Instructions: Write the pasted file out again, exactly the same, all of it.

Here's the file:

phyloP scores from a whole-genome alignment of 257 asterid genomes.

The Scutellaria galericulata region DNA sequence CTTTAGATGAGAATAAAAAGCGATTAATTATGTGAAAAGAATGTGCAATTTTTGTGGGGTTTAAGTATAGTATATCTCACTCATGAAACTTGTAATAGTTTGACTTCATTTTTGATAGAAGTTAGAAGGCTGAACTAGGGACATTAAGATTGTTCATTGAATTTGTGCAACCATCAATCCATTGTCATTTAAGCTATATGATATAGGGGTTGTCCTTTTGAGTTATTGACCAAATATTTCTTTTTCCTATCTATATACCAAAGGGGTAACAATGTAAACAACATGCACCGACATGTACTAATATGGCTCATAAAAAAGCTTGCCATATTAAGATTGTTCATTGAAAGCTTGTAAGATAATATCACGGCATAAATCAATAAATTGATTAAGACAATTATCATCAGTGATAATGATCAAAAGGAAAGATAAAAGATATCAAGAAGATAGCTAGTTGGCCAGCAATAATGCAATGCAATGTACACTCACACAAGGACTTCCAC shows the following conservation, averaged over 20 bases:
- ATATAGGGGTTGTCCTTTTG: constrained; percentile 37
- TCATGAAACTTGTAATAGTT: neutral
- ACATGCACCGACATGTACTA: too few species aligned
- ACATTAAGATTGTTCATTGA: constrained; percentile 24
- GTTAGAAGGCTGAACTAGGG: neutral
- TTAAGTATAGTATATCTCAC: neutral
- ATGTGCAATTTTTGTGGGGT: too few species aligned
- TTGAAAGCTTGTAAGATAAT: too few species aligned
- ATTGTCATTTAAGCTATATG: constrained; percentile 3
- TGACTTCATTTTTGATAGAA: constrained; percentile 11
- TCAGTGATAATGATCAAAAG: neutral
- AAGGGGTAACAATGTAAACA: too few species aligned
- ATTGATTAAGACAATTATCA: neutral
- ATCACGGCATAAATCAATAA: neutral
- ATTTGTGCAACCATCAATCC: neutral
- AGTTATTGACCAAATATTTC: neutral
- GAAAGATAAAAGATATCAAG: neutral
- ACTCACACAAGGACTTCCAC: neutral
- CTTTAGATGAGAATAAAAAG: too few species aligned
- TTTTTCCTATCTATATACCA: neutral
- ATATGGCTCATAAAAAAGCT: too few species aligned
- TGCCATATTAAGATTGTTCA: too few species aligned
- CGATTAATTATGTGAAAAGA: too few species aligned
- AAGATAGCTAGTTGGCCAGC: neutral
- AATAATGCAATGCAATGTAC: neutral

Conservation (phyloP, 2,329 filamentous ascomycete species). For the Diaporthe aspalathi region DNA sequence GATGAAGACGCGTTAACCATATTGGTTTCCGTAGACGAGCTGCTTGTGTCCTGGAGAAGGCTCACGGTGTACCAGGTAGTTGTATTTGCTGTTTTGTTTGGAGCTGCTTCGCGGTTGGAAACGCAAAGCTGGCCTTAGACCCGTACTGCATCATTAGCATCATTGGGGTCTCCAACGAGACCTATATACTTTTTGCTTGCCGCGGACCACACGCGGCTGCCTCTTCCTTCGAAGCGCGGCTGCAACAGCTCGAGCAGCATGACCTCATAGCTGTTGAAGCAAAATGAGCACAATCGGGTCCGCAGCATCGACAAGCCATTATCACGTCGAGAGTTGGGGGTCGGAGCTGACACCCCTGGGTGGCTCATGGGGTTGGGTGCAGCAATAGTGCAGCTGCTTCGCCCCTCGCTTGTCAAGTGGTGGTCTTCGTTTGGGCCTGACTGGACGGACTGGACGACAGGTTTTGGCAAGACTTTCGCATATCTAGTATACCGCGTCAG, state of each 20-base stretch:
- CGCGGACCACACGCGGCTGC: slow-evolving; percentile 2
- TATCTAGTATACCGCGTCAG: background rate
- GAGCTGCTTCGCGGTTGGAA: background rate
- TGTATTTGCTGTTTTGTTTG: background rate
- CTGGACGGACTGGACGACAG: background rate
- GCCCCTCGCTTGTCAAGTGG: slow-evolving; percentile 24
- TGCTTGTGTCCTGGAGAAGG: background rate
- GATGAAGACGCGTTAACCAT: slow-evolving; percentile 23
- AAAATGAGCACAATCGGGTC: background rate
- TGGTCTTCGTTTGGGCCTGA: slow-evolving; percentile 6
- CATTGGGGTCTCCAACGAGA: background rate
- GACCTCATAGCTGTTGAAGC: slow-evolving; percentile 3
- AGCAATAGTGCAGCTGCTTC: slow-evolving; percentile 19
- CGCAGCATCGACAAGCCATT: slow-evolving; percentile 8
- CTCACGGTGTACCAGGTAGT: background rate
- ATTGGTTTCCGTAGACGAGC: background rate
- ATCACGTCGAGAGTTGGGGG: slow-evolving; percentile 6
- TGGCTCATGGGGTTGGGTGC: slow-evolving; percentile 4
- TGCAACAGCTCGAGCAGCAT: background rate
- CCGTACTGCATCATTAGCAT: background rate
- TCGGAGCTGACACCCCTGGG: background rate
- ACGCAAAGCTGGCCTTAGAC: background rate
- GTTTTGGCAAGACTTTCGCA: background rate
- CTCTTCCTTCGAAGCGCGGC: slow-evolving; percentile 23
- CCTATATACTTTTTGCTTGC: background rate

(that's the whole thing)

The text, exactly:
phyloP scores from a whole-genome alignment of 257 asterid genomes.

The Scutellaria galericulata region DNA sequence CTTTAGATGAGAATAAAAAGCGATTAATTATGTGAAAAGAATGTGCAATTTTTGTGGGGTTTAAGTATAGTATATCTCACTCATGAAACTTGTAATAGTTTGACTTCATTTTTGATAGAAGTTAGAAGGCTGAACTAGGGACATTAAGATTGTTCATTGAATTTGTGCAACCATCAATCCATTGTCATTTAAGCTATATGATATAGGGGTTGTCCTTTTGAGTTATTGACCAAATATTTCTTTTTCCTATCTATATACCAAAGGGGTAACAATGTAAACAACATGCACCGACATGTACTAATATGGCTCATAAAAAAGCTTGCCATATTAAGATTGTTCATTGAAAGCTTGTAAGATAATATCACGGCATAAATCAATAAATTGATTAAGACAATTATCATCAGTGATAATGATCAAAAGGAAAGATAAAAGATATCAAGAAGATAGCTAGTTGGCCAGCAATAATGCAATGCAATGTACACTCACACAAGGACTTCCAC shows the following conservation, averaged over 20 bases:
- ATATAGGGGTTGTCCTTTTG: constrained; percentile 37
- TCATGAAACTTGTAATAGTT: neutral
- ACATGCACCGACATGTACTA: too few species aligned
- ACATTAAGATTGTTCATTGA: constrained; percentile 24
- GTTAGAAGGCTGAACTAGGG: neutral
- TTAAGTATAGTATATCTCAC: neutral
- ATGTGCAATTTTTGTGGGGT: too few species aligned
- TTGAAAGCTTGTAAGATAAT: too few species aligned
- ATTGTCATTTAAGCTATATG: constrained; percentile 3
- TGACTTCATTTTTGATAGAA: constrained; percentile 11
- TCAGTGATAATGATCAAAAG: neutral
- AAGGGGTAACAATGTAAACA: too few species aligned
- ATTGATTAAGACAATTATCA: neutral
- ATCACGGCATAAATCAATAA: neutral
- ATTTGTGCAACCATCAATCC: neutral
- AGTTATTGACCAAATATTTC: neutral
- GAAAGATAAAAGATATCAAG: neutral
- ACTCACACAAGGACTTCCAC: neutral
- CTTTAGATGAGAATAAAAAG: too few species aligned
- TTTTTCCTATCTATATACCA: neutral
- ATATGGCTCATAAAAAAGCT: too few species aligned
- TGCCATATTAAGATTGTTCA: too few species aligned
- CGATTAATTATGTGAAAAGA: too few species aligned
- AAGATAGCTAGTTGGCCAGC: neutral
- AATAATGCAATGCAATGTAC: neutral

Conservation (phyloP, 2,329 filamentous ascomycete species). For the Diaporthe aspalathi region DNA sequence GATGAAGACGCGTTAACCATATTGGTTTCCGTAGACGAGCTGCTTGTGTCCTGGAGAAGGCTCACGGTGTACCAGGTAGTTGTATTTGCTGTTTTGTTTGGAGCTGCTTCGCGGTTGGAAACGCAAAGCTGGCCTTAGACCCGTACTGCATCATTAGCATCATTGGGGTCTCCAACGAGACCTATATACTTTTTGCTTGCCGCGGACCACACGCGGCTGCCTCTTCCTTCGAAGCGCGGCTGCAACAGCTCGAGCAGCATGACCTCATAGCTGTTGAAGCAAAATGAGCACAATCGGGTCCGCAGCATCGACAAGCCATTATCACGTCGAGAGTTGGGGGTCGGAGCTGACACCCCTGGGTGGCTCATGGGGTTGGGTGCAGCAATAGTGCAGCTGCTTCGCCCCTCGCTTGTCAAGTGGTGGTCTTCGTTTGGGCCTGACTGGACGGACTGGACGACAGGTTTTGGCAAGACTTTCGCATATCTAGTATACCGCGTCAG, state of each 20-base stretch:
- CGCGGACCACACGCGGCTGC: slow-evolving; percentile 2
- TATCTAGTATACCGCGTCAG: background rate
- GAGCTGCTTCGCGGTTGGAA: background rate
- TGTATTTGCTGTTTTGTTTG: background rate
- CTGGACGGACTGGACGACAG: background rate
- GCCCCTCGCTTGTCAAGTGG: slow-evolving; percentile 24
- TGCTTGTGTCCTGGAGAAGG: background rate
- GATGAAGACGCGTTAACCAT: slow-evolving; percentile 23
- AAAATGAGCACAATCGGGTC: background rate
- TGGTCTTCGTTTGGGCCTGA: slow-evolving; percentile 6
- CATTGGGGTCTCCAACGAGA: background rate
- GACCTCATAGCTGTTGAAGC: slow-evolving; percentile 3
- AGCAATAGTGCAGCTGCTTC: slow-evolving; percentile 19
- CGCAGCATCGACAAGCCATT: slow-evolving; percentile 8
- CTCACGGTGTACCAGGTAGT: background rate
- ATTGGTTTCCGTAGACGAGC: background rate
- ATCACGTCGAGAGTTGGGGG: slow-evolving; percentile 6
- TGGCTCATGGGGTTGGGTGC: slow-evolving; percentile 4
- TGCAACAGCTCGAGCAGCAT: background rate
- CCGTACTGCATCATTAGCAT: background rate
- TCGGAGCTGACACCCCTGGG: background rate
- ACGCAAAGCTGGCCTTAGAC: background rate
- GTTTTGGCAAGACTTTCGCA: background rate
- CTCTTCCTTCGAAGCGCGGC: slow-evolving; percentile 23
- CCTATATACTTTTTGCTTGC: background rate